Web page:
Parenting with a SCI
Being the mother or father of your dreams can still happen from your wheelchair. It’s unbelievable how children adapt to their parents’ disabilities; when you have a spinal cord injury, it can be a journey discovering this truth. Children truly only care about one thing: having your love and attention. If they have that, they will barely, if ever, see your wheelchair.
But we know feelings of nervousness can’t be helped – there are common worries that parents with spinal cord injuries may feel:
- Can I still be a good parent?
- Can I be as involved in parenting as I would like to be?
- How can I make sure my home is safe for my young children because of my disability?
The good news is that any concerns you have can be overcome.
If you have a spouse helping you with parenting, it’s critical to discuss your abilities, your schedule, as well as any concerns and fears you may have. Have these discussions with your spouse before the baby is born, if you can. Don’t hide your fears about what you will be able to do, even if things start going wrong. As you get more experienced in taking care of your child, you will find that you can do much more than you thought.
Trial and error is an important part of parenting for all parents; it’s no different for a parent with a spinal cord injury. If you would like, an occupational therapist can help you practice taking care of a baby, and they can also help you with figuring out strategies for dressing, feeding, and bathing your child.
Additionally, there are several easy adaptations for taking care of a baby from your wheelchair that can make a huge difference. One of the most important adaptations is having a crib that opens sideways. If you know a good carpenter, this feature can be easily added to an existing crib. For an easy and accessible changing table, any desk you can roll under will work. Also, getting your hands on a big oversized pillow to place on your lap for carrying your baby while at home can help a lot. A nice padded space on your lap is a must for many parenting responsibilities from your wheelchair, from getting the baby dressed to getting your child ready to go in a baby swing.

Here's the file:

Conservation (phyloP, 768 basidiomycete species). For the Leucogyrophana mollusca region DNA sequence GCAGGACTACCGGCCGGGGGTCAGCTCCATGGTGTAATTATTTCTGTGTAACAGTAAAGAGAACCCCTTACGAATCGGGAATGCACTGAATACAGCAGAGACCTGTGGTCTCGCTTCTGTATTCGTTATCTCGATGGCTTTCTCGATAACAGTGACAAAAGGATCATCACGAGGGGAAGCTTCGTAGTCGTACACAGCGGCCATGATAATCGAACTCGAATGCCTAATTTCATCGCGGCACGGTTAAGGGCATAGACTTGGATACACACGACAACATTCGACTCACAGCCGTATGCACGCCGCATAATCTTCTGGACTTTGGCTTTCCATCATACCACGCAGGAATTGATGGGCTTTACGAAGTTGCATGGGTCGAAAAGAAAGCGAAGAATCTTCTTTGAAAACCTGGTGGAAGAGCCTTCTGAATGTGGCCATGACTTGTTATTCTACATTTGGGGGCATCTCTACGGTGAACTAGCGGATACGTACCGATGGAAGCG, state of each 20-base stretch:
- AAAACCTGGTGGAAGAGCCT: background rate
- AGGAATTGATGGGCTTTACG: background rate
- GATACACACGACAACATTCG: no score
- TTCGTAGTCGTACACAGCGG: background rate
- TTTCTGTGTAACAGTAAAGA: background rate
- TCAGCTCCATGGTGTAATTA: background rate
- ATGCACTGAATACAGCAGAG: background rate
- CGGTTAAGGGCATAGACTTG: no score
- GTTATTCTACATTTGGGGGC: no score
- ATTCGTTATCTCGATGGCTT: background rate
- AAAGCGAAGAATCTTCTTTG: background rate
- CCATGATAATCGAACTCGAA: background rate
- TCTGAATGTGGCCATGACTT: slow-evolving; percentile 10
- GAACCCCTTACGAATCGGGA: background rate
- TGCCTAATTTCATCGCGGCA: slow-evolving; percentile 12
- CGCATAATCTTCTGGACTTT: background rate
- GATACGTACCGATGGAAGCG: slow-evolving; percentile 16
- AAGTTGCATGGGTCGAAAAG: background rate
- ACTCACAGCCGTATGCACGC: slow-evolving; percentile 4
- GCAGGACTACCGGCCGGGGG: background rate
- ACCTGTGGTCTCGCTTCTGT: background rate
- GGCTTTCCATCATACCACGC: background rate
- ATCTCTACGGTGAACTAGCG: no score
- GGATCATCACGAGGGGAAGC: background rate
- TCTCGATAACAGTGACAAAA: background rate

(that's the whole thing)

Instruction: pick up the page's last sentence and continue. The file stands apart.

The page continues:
If you have limited torso control and want to be able to pick up your child, a custom-made harness with comfortable straps that go around your baby’s arms and legs is a great help. You can lean over to grab the harness, and voila: you’ve picked up your child! As time passes, you will learn more tips and tricks on how to perform different parenting tasks for your child.
As your children get older and require less physical help from you, it’s important to be as active as possible with them. Try new activities with them: go out one-on-one, take them to the park, do anything that shows them you can have adventures together.
Watch the video below on parenting after a spinal cord injury, and make sure to read the Takeaway Points below so you remember the essentials.
Video: Raising Children from a Wheelchair
- Don’t let fears of parenting post-injury stop you from becoming a parent.
- You can be a great parent in a wheelchair. Kids don’t see the wheelchair.
- Side-opening cribs are a great way to get a baby in and out of a crib from a wheelchair/
- Desks make excellent changing tables when you can roll under them.
- Try new activities and be as active with your kids as possible.
Awesome SCI Parenting Resources
- Parents in Wheelchair forum – Apparalyzed.com http://www.apparelyzed.com/forums/forum/29-parents-in-wheelchairs/
- How has the injury affected your parenting? (video interviews) – FacingDisability.com http://www.facingdisability.com/spinal-cord-injury-videos/marriage-and-children/how-has-the-injury-affected-your-parenting
- Through the Looking Glass (parenting resource for parents with disabilities) – http://www.lookingglass.org/index.php